How to Stay Productive While Working From Home

How to Stay Productive While Working From Home

We live in a time when you can literally work from anywhere. Internet access and online servers have made it possible to work from your office, your home, or even sitting on a beach. This may or may not be a good thing. However, if you find yourself working from home, there’s several ways to maximize your workspace and the time you spend there. 

 

Define your workspace.

Like your desk, cubicle, or office at work, you have a set space where you go to do your work. Home should be no different. Whether it’s the kitchen table, a desk, or somewhere else, make sure you have a set space where you go to do your work each day. This trains your brain to be productive when it’s in that one location. The rest of the house can be designated for the other tasks that you actually do at home. But, no matter what, DON’T WORK ON YOUR BED! This sets an entirely different psychological example that can make it harder to fall asleep, stay asleep, and get a good night’s rest. Where possible, only use your bed for actual sleeping. 

Along with this, it’s likely that you’re not home alone either. Make sure to define expectations with all others who will be home with you. Define your workspace with them, set boundaries for the times that you can’t be disturbed, and respect the boundaries of those who are also home. All that together time with family or roommates can also cause some friction, so everyone setting and maintaining those boundaries will help work from home time be much more productive for everyone. 

 

Get ready for the day.

Similar to defining your workspace, you should mentally prep for the day by getting up and getting ready for it as if you were going into the office. It sets that mental standard that when you’re up and ready for the day, it’s time to work. While staying in pajamas or loungewear sounds very tempting, it can actually hurt your work quality. Reserve time in your favorite pair of sweats for when you “clock out” for the day and have time to take your mind off of work. 

 

Fewer emails/chat, more actual face time.

One of the perks of working from home is that you can avoid a lot of distractions. However, this can also be isolating and detrimental to your mental health if there’s no interaction during the day with coworkers or friends. Email and chat programs like Slack are frequently used features in today’s business environments. And there’s absolutely nothing wrong with those. But where possible, jump on the phone or do a video meeting with your coworkers. This can do wonders for productivity and actually help your mental health because it provides those connections. Phone or video conferencing can actually help improve communication within the company as well.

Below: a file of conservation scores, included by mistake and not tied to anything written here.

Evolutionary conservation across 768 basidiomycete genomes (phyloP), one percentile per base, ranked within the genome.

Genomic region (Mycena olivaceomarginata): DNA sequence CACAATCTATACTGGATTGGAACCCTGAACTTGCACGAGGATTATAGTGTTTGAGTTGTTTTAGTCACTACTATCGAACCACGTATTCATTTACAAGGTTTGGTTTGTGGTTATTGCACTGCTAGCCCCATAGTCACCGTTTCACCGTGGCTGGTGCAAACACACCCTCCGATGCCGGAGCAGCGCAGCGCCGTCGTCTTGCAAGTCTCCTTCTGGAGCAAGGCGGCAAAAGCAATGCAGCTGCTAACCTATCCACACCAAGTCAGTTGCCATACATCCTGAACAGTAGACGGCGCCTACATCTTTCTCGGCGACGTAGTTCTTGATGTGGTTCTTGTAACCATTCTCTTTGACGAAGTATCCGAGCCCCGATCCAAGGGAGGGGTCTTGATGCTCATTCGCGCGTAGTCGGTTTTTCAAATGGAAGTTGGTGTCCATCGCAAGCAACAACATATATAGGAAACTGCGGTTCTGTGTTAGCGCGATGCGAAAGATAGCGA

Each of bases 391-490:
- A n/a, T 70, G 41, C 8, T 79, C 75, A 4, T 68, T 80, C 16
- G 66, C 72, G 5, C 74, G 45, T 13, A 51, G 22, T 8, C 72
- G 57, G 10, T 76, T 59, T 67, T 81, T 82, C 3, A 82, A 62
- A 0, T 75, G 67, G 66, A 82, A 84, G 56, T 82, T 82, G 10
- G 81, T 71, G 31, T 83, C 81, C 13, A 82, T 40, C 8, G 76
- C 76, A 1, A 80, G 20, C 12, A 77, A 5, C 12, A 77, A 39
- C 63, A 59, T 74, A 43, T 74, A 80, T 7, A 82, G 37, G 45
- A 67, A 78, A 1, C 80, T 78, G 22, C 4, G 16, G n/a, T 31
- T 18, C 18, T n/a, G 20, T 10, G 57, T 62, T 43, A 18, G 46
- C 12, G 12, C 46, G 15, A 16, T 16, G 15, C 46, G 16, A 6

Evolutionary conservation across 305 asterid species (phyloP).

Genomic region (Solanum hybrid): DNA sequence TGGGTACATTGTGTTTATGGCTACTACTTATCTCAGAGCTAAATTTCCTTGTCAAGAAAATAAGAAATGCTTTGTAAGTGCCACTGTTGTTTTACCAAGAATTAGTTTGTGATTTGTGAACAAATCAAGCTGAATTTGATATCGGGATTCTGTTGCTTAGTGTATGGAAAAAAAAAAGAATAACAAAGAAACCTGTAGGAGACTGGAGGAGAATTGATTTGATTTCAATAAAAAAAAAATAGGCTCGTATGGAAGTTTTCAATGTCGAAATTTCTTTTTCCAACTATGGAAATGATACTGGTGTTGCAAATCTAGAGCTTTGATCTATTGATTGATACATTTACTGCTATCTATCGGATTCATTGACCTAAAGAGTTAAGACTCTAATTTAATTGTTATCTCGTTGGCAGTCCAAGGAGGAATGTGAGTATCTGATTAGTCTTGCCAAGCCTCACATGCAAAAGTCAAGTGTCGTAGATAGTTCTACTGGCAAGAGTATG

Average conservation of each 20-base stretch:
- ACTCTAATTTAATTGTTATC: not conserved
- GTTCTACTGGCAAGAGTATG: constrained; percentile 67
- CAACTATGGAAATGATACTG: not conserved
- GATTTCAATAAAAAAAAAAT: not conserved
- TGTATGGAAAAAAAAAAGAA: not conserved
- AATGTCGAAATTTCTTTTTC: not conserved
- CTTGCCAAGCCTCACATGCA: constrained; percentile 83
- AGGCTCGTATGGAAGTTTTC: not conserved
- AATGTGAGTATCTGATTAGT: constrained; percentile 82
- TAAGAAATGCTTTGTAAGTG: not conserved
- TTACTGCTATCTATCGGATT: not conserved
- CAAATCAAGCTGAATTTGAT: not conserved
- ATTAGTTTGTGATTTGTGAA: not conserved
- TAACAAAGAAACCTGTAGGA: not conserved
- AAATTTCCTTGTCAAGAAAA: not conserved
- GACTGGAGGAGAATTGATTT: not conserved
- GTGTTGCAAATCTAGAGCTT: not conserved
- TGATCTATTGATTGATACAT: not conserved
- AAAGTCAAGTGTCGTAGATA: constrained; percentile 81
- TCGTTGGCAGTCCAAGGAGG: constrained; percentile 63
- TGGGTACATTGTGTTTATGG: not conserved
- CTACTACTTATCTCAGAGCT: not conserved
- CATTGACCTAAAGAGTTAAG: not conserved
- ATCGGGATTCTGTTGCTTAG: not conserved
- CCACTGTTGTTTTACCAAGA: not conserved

Beyond immediate needs, set time aside for virtual water coolers or opportunities to just chat with your coworkers. When working from home, you miss the opportunity to just walk over to someone’s desk and catch up. 15 minutes a few times a week can do wonders for actually catching up with your coworkers and can help you all stay connected when when working apart.

 

Match schedules with those you need most, and stick to that schedule.

Most of the workforce still does an 8-5 schedule. So go earlier, some go later, or some combination of all of that. But no matter what schedule you use, try and align it as closely as possible with those you interact with regularly. In the long run, it’s a convenience thing that makes sure you can get what you need from your colleagues and they can get what they need from you. Of course, working across different time zones and even different countries, aligning schedules can be difficult. But for immediate needs with those within your directly team and department, aligning those schedules will save a lot of hassles.